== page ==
07:27 am, Tuesday 12 October, 2010
Preventable job stress is costing the Australian economy $730 million a year, a recently released report says.
The VicHealth-funded report was conducted by the University of Melbourne’s School of Population Health and Tasmania’s Menzies Research Institute.
It reveals that an estimated 1.5 million workers have been diagnosed with depression caused by excessive job stress, with costs reaching more than $8000 per worker each year.
According to the study, job strain is the perception of the employees that they have little control over their work because of long-term, high-stress job demands.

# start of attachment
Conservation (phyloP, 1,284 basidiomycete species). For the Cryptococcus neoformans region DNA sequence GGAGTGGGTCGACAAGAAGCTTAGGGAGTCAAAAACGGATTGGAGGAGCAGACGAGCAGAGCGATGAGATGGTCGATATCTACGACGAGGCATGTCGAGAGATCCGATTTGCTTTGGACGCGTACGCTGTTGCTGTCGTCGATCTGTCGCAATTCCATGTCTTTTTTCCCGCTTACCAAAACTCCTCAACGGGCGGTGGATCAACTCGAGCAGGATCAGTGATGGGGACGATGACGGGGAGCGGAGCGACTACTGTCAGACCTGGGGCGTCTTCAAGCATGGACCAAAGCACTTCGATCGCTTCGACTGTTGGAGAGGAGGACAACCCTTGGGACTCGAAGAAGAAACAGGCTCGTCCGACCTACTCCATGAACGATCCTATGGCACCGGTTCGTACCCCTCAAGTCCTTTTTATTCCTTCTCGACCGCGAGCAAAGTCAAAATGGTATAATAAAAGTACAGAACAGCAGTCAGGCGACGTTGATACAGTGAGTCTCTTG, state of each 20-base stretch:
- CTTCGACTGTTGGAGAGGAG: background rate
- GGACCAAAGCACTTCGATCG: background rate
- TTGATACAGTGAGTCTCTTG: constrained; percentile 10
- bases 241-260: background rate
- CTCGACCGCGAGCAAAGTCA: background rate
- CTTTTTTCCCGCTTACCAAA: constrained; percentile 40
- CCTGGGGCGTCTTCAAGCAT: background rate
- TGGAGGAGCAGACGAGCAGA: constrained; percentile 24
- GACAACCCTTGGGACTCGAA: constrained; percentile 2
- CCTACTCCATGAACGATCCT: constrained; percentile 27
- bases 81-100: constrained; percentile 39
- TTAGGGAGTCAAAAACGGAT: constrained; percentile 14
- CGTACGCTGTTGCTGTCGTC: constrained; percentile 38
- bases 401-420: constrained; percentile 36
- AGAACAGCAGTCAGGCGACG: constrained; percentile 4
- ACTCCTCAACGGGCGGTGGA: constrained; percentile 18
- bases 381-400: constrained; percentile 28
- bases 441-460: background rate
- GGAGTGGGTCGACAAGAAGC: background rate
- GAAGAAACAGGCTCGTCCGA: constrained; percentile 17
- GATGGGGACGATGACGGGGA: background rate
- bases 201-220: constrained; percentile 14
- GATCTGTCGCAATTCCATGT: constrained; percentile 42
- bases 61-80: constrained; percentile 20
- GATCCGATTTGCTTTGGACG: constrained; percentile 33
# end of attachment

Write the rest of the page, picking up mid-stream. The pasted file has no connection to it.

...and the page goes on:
Released on Wednesday, the report said work-related stress is common but preventable. Businesses are adversely affected because it leads to lost productive time and employee replacement costs.
“These figures represent a significant burden on the Australian economy that is preventable by improving job quality,” he said.
Mr LaMontagne said that aside from ethical and legal reasons, there is an economic incentive for businesses to reduce job strain.
“Employers would be the major beneficiaries of reducing job strain over the long term, because the greatest costs fall on employers due to lost productivity and employee replacement.”